2017 has been a bumper year for Break A Leg, we’ve literally been all over the place in as many theatres as possible and loving every minute.
In my humble opinion, the ultimate specialist in farce is Alan Ayckbourn and nowhere is my point more finely demonstrated than in How The Other Half Loves. A classic, fast-paced, quick-humour-packed bundle of confusion and chaos which it could be so easy to lose the thread of if it’s not directed and performed on point.
“Caroline Langrishe is playing the role of my wife [in Alan Ayckbourn’s How the Other Half Loves] and I filmed a Midsomer Murders episode with her last December!”
My year would not be complete without a spot of Masquerade and Chiquitita! Here’s the best of what I’ve been watching in the West End this year.
Ahead of rounding up various publications #theatre2016 highlights, I’m taking a moment to reflect on my own theatregoing year and my favourite plays, musicals, performances and other events.
Sharp and comic timing is needed to really make this Alan Ayckbourn play really work – thankfully, the cast keep things moving with great pace and energy.
Happy Independence Day to our American friends. As we charge headlong into July, here are a few hot show openings this month that you need to keep an eye out for: American Idiot, Blanc de Blanc, Exposure, Groundhog Day, How the Other Half Loves and I’m Getting My Act Together…
Bill Kenwright’s West End production of Alan Ayckbourn’s farcical tale of matrimonial mishaps How The Other Half Loves is moving house. The comedy, which has enjoyed huge public and critical acclaim since it opened in March, will extend its West End run, transferring from the Theatre Royal Haymarket to the Duke of York’s from 7 July – 1 October 2016.
In this theatre diary catch-up, I want to concentrate on five top plays – four of them which also make Mark Shenton’s Top Ten list and three of them led from the front by stunning female performances and also Olivier laden.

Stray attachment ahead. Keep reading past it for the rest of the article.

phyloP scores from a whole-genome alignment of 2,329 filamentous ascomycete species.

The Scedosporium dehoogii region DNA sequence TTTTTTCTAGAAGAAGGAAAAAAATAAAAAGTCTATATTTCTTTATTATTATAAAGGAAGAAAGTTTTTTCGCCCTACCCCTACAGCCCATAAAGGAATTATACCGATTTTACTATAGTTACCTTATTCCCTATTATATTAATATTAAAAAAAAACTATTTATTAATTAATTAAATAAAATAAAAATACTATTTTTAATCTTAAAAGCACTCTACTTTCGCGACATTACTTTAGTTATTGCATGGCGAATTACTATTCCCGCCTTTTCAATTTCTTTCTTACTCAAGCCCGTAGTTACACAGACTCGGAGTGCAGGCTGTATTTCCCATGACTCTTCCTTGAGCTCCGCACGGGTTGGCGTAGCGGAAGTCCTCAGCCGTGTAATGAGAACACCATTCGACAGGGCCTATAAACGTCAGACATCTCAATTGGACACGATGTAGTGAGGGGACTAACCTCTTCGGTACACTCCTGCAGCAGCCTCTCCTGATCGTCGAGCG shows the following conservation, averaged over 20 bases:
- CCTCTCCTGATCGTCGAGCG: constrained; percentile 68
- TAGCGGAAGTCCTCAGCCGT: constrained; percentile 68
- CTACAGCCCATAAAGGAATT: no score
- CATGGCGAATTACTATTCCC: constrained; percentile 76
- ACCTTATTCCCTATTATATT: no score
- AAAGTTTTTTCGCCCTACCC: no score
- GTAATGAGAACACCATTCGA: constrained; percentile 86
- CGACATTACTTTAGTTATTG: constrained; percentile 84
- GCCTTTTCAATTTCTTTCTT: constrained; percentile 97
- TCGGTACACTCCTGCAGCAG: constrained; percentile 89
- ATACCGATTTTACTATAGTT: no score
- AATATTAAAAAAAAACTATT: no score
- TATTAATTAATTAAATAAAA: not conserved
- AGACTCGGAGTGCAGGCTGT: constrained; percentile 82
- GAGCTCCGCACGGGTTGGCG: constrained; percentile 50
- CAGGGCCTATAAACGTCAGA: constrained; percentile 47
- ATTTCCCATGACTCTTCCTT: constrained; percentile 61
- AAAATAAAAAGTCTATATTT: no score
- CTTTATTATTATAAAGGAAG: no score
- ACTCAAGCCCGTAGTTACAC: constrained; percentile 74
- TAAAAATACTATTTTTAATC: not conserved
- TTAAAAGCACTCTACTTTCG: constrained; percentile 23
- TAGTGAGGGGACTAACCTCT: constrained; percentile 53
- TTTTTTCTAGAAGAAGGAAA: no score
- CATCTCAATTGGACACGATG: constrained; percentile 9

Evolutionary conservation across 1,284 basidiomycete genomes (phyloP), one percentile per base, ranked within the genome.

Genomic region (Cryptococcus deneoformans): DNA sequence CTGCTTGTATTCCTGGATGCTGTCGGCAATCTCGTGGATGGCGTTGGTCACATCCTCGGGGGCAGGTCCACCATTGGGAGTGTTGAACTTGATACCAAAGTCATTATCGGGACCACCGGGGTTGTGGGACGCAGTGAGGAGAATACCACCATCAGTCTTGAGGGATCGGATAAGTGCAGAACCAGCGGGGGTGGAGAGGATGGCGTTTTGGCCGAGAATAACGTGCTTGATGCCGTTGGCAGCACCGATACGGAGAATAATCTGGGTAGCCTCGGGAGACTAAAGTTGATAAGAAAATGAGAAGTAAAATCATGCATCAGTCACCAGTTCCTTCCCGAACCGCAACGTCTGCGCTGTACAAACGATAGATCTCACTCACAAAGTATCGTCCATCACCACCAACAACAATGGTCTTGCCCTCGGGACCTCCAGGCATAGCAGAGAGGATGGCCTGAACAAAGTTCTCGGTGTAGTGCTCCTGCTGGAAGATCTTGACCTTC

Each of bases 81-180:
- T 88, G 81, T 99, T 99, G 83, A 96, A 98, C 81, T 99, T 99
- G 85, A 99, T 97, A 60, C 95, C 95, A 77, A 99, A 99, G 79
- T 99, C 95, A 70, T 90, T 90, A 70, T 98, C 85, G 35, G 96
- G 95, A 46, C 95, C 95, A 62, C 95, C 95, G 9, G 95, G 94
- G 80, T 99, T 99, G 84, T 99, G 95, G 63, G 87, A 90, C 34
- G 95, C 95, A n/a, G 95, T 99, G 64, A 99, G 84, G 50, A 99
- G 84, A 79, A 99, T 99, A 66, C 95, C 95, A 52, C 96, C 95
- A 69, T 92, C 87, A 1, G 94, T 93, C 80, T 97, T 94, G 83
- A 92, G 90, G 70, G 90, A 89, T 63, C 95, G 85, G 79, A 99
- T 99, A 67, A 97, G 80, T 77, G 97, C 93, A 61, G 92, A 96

Written before he had become one of the nation’s most prolific playwrights, yet as ever focusing upon his hallmark theme of domestic dysfunctionality, How The Other Half Loves is Alan Ayckbourn’s 1969 effort, viewed through the prism of well-performed comedy.
Alan Ayckbourn’s 1069 tale of matrimonial mishaps is back in London for its first major West End revival. But what have the critics made of it? How the Other Half Loves continues until 25 June 2016 at the Theatre Royal Haymarket.
We’re back in the 1960’s, and how! Beyond the jolly geometric curtain a bygone world revives. Shiny pink plastic boots, a ridiculous frilled sub-Laura-Ashley print dinner frock. Nicholas le Prevost doing breathless “Swedish jerks” before setting out for work with bowler and brolly, and coming home to prod suspiciously at an avocado pear, while entertaining a shy colleague for the sake of old-fashioned departmental teamwork.
Post-show Q&A: What’s the essence of good comedy? And what marks out an Alan Ayckbourn comedy in particular? What does the UK’s most prolific, produced playwright (80 plays and counting) demand of actors and directors? And, despite the (often onerous, occasionally near-impossible) demands, why do actors and directors relish coming back for more?
Alan Ayckbourn’s farcical tale of matrimonial mishaps, How The Other Half Loves will appear in the West End this spring. At turns heart-wrenching and hilarious, Ayckbourn’s tale of social graces and personal misunderstanding remains one of the celebrated writer’s most famous comedies. The 1969 classic – the first of Ayckbourn’s plays to be staged on Broadway – returns to London to play the Theatre Royal Haymarket from Wednesday 23 March – Saturday 25 June 2016 and is produced by Bill Kenwright.